Crappie fishing is as good as it gets in Mississippi's lakes and reservoirs. But for many anglers, good crappie fishing occurs only during the month surrounding the spawn when crappie are in predictable, shallow-water haunts. Serious crappie anglers ignore this "wisdom" and fish our waters year round. And they catch fish, too, as many articles in Mississippi Sportsman attest. It's a matter of knowing where to look.

A study by University of Missouri researchers sheds light on crappies' seasonal movement. Their results may help lead you to elusive summertime crappie in the Magnolia State.


Narrowing the search

Crappie move offshore in the summer. That's a lot of aquatic real estate to search for fish, but the hunt is compounded by water depth. Finding crappie becomes a three-dimensional game of hide and seek.

To the alert angler's advantage, lakes stratify in the summer. The thermocline - the zone of rapidly changing water temperature - separates the warm water above the thermocline from the cooler water below. In moderately to highly fertile lakes - the kind of lakes where crappie are usually abundant - the water below the thermocline lacks oxygen by early summer. The crappie are restricted to the water in and above the thermocline.

OK, but the thermocline may be 20 feet deep. That's still a lot of water to search for crappie. Here's where the University of Missouri research kicks in.

The researchers attached temperature-sensing radio transmitters to crappie, and tracked them throughout the summer in two Missouri impoundments. The water temperatures selected by crappie were integrated with lake temperature information to predict the temperatures selected under various water-temperature conditions.

In Little Dixie Lake, the crappie stayed in the warmest water available until the lake reached 75 degrees. The crappie selected the coolest water available when the average upper-water temperature climbed above 82 degrees.

In Rocky Fork Lake, the crappie occupied the warmest water until the average upper water temperature reached 82 degrees. As in Little Dixie Lake, the Rocky Fork crappie also selected the coolest water available, but not until the temperature climbed to 88 degrees.

The message to crappie anglers is simple: Crappie will move to deeper and cooler water sometime during the summer. This change in location may occur quite suddenly.


Unraveling the differences

While the crappie in both lakes made similar movements into deeper and cooler water in the summer, the temperature at which the transition occurred differed by 6 degrees. Rob Hayward, the University of Missouri fisheries professor involved in the study, offered that habitat differences between Little Dixie and Rocky Fork lakes may explain why the crappie moved to cooler water later in Rocky Fork.

Little Dixie has abundant standing timber in open water. After the spawn, crappie relocate to the standing timber. Their association with this vertical cover allows them to stay close to their preferred habitat and, at the same time, move up and down to find their thermal comfort zone.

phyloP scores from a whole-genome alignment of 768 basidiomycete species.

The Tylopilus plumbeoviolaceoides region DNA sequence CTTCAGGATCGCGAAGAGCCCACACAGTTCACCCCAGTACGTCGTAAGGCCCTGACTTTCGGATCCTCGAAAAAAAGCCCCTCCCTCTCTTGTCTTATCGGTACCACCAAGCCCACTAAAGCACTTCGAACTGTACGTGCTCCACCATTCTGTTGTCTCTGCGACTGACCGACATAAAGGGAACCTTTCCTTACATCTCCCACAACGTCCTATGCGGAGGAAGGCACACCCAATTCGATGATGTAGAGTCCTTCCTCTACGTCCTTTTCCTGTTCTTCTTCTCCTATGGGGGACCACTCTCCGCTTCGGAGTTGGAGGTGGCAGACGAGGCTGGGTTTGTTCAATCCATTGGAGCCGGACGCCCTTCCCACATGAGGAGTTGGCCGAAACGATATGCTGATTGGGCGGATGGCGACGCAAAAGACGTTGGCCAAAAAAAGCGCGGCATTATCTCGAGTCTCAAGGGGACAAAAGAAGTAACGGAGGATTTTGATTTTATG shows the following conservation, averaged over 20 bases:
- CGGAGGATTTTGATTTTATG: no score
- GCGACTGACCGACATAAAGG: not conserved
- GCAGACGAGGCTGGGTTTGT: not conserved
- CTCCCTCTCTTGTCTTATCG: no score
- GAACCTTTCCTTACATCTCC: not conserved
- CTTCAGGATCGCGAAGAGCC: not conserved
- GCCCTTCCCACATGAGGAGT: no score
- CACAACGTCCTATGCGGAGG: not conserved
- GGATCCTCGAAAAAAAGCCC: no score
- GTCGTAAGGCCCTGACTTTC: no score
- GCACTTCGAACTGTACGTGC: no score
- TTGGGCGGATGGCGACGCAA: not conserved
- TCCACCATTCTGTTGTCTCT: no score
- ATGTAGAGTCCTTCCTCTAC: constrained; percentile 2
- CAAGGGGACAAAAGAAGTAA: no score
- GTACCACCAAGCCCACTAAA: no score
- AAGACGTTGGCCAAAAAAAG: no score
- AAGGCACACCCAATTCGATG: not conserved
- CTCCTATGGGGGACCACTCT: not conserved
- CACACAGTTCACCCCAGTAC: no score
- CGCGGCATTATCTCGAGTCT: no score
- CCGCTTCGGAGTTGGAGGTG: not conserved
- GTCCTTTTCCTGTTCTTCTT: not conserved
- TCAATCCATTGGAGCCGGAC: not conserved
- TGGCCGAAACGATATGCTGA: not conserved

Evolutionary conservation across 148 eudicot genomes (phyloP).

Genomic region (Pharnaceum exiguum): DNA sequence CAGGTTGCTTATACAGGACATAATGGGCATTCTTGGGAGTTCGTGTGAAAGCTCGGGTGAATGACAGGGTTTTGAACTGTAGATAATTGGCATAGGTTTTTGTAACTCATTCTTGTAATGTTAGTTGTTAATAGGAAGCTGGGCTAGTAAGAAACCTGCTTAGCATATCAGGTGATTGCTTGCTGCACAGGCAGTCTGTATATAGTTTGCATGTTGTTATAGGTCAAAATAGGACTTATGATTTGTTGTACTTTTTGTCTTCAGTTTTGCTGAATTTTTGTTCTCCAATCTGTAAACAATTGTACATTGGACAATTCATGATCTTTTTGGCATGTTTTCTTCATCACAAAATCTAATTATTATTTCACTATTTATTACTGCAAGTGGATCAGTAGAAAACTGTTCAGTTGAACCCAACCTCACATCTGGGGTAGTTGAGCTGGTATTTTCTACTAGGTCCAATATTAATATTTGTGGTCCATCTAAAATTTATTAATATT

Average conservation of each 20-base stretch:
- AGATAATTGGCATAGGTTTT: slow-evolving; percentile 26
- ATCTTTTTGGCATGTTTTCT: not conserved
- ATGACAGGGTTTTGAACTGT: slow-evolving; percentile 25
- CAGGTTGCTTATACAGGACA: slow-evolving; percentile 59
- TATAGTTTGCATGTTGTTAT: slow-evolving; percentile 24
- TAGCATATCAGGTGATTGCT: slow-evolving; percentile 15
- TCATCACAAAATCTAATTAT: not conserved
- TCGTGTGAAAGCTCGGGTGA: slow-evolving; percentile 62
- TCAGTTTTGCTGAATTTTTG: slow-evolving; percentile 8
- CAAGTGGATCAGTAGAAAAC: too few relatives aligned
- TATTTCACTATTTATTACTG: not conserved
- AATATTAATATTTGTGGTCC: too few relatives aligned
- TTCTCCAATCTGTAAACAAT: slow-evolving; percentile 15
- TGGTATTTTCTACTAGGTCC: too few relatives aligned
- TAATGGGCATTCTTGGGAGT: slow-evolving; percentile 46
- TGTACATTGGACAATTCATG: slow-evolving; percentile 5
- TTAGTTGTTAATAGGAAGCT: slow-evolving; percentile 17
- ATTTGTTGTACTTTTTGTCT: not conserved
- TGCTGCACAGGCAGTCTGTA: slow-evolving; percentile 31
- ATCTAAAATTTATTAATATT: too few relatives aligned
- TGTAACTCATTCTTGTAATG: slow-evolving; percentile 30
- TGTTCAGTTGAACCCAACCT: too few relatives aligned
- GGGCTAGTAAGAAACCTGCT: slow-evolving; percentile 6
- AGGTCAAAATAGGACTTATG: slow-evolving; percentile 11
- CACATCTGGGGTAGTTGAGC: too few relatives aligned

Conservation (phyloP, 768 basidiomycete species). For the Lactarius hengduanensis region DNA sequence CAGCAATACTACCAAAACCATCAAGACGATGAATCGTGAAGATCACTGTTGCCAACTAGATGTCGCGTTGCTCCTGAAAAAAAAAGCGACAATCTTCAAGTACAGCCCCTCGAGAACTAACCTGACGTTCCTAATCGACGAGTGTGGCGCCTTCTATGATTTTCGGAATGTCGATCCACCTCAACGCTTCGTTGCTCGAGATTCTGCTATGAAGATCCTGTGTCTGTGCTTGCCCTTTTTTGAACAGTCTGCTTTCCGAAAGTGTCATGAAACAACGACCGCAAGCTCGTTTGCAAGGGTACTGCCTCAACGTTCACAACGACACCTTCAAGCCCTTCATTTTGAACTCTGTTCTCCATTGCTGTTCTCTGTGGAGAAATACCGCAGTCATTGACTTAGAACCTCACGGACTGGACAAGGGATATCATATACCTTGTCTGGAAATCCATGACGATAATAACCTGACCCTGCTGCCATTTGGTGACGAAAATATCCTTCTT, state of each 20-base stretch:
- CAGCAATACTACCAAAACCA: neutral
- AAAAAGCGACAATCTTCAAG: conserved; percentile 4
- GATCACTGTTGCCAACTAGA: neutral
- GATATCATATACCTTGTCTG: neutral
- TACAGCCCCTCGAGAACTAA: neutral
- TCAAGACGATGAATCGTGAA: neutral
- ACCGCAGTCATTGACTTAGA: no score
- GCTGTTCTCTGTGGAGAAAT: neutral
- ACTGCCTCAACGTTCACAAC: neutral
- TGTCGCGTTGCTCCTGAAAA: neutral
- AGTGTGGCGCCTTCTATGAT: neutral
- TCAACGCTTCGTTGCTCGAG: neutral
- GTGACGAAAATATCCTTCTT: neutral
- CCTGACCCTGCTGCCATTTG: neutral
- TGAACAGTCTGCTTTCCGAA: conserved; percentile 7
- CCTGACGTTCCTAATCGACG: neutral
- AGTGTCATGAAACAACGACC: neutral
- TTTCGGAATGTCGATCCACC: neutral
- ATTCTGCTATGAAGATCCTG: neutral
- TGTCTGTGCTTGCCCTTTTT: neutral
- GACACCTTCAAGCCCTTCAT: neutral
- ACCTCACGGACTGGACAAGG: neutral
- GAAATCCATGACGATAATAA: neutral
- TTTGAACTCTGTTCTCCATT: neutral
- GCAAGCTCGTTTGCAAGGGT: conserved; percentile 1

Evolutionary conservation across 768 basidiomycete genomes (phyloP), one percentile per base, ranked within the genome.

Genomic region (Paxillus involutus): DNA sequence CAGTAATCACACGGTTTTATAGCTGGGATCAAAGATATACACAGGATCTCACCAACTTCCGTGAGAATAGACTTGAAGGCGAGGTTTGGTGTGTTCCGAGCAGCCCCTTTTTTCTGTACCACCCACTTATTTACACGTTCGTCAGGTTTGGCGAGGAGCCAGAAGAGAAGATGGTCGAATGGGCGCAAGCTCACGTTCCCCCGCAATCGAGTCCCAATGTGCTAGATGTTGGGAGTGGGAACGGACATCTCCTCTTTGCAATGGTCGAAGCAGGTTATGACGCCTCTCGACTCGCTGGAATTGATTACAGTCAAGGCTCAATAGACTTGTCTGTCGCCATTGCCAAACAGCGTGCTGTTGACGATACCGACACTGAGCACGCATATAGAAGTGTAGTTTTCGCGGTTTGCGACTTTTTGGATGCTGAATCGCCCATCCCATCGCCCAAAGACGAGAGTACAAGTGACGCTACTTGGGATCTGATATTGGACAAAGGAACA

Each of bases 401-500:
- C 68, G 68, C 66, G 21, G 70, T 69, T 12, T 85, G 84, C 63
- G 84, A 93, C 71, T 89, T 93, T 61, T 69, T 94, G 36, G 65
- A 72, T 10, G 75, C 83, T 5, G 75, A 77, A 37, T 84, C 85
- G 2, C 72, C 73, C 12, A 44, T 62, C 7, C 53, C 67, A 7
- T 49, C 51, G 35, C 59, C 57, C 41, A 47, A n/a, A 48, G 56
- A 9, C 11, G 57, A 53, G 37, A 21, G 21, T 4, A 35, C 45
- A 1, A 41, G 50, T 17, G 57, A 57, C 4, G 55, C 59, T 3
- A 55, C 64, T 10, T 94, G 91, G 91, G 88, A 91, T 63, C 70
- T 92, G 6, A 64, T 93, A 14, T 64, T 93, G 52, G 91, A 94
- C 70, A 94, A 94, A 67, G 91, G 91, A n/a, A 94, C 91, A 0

Rocky Fork is deeper, the banks slope steeply into deeper water, and the lake lacks standing timber. After the spawn, the crappie remained near the narrow band of shallow-water vegetation. Without cover in deeper, cooler water, Hayward speculated that the crappie tolerated warmer water conditions longer before finally moving off cover to cooler water.

So the Missouri study adds even more information to the crappie anglers' strategy: Temperature and habitat affect summer crappie location, and summer habitat and when the crappie move there can differ in lakes with different mixes of habitat.


Do the science

By Hayward's own admission, this hypothesis needs to be tested in more lakes with habitat conditions similar to Little Dixie and Rocky Fork. Mississippi has lakes and reservoirs that closely match the Missouri impoundments. You be the scientist - collect your own data and determine the temperature at which crappie head for cooler water in your favorite lake.

You will need an underwater thermometer. Several underwater temperature meters are commercially available. Alternatively, purchase a temperature probe for your depth finder; one with 30 feet of cable will be sufficient to reach the thermocline in any Mississippi lake or reservoir.

At least once each day when you're out fishing, measure water temperatures from the surface down to the thermocline. Measure the water temperature at the depth where you are catching crappie, and use that temperature to locate crappie at other fishing spots. I think you will find the temperatures where you catch the fish are very consistent on any given day.

Repeating this throughout the summer will allow you to determine the temperature when the crappie seek cooler water and to predict crappie locations for years to come.